- Listen instead of talking over the response. If you want to get the most from the answer you are given, you need to start by listening to what the person has to say. Only intervene if they have clearly misunderstood an important piece of information and do so politely.
- Wait for them to finish their answer. It may seem like they’ve neglected an important piece of information but don’t probe for more until they’re done talking. They may not have gotten to their full answer yet or they may be waiting to get to that part of the answer because there is other information you have to understand first.
- Think about what they said. Think through all of the information they just gave you. Think about how the answer applies to your problem and if all of your questions were addressed. Don’t just take the information at face value, either. If something seems off, you might have gotten bad information! Just because you asked someone a question doesn’t mean they’ll have the right answer.
- Ask for clarification when you need it. If the answer they gave you doesn’t make sense or there is something about it that you don’t understand, don’t be too embarrassed to ask for further clarification. This will help keep further problems from arising because you did not get all the information you needed.
- Keep asking questions. Ask more questions if they come up until you have as complete an answer as possible. You may find that you bring up questions and information that didn’t occur to you originally. Asking more questions will also show the person that you’re asking that you’re really processing and appreciating the information they’re giving you.
- Ask for generally related advice. You can also ask for general advice in the area you’re asking about, if the person is an expert. They have a lot of information you don’t, but they’ve also been in a position where they had to learn all this information. They probably have some pro-tips that they wish someone had given them.
- Do not use huge words. They will make you sound pretentious. Just tap into your thoughtful but friendly side and don't worry too much about coming off as brilliant.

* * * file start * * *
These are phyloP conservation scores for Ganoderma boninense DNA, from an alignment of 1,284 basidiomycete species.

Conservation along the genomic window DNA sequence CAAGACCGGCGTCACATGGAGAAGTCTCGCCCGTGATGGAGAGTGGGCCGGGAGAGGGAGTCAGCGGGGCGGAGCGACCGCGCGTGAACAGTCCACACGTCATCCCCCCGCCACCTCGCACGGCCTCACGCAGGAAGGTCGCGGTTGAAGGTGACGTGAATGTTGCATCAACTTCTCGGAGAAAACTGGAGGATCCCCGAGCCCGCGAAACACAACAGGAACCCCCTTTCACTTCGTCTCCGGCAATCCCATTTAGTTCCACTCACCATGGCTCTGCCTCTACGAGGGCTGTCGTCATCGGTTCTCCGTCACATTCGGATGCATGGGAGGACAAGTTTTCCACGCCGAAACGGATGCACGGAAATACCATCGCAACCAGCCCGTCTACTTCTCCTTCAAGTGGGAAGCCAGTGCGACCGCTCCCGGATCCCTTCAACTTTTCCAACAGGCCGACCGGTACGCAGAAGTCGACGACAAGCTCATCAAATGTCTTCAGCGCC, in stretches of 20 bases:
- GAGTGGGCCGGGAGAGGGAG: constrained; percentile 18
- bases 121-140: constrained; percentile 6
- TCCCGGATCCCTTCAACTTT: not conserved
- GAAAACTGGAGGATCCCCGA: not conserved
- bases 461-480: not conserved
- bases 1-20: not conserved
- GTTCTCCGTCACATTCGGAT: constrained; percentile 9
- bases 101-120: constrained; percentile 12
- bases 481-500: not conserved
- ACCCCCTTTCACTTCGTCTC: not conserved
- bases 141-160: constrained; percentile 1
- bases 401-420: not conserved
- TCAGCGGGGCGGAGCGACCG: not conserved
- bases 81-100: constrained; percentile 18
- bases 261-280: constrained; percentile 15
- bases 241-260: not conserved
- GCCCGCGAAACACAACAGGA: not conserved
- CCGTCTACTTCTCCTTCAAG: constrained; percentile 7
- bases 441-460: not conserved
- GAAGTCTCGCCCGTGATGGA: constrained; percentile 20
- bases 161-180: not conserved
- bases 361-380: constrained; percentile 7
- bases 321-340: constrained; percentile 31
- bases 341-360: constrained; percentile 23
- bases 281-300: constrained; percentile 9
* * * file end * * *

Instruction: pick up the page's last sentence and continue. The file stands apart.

- Incorporate the audience into the question. Invite them in with phrases such as- "did you think about.." or "Have you considered this question..."
- Overdoing yourself is not very educated. Don't try to sound educated by using words that you do not understand or making it under-/over-done, for example:
- "Did you go to the 'pharmacy' yesterday to get a physical?" (wrong word).
- "Did you go to the doctor to get that thing where they observe and poke at you, do a lot of testing and stuff to get your doctor to tell you if you're the ship-sharpest person?" (which sounds too casual).
- "Did you proceed to the physician to obtain a physical for your extracurricular activity to verify that the practitioner finds you to be in the most perfect exemplary condition in contrast to all his other patients?" (which sounds over-done).
- For certain questions, try to do some research ahead of time. Try searching the Internet for the answers. Google is an amazing tool for finding great resources.
- Example: "Until now, I had always thought that classical music was not worth listening to. Maybe it is because all my friends hated it. But if musicians and educated men and women enjoy it, there must be something to it. I know you like it, so can you tell me what there is to appreciate?"
- Try to read more to add substance to what you are actually saying.
- Never ask a question just for the sake of it, whether it be to bring attention to yourself or for appearing smart. That is the worst possible motivation for asking a question.
- Watch out for getting aggressive at the response you get if you don't like the answers you get. If you're not willing to receive any and all answers, don't ask the question. Sometimes a person can answer aggressively to your innocent query. Don't fret.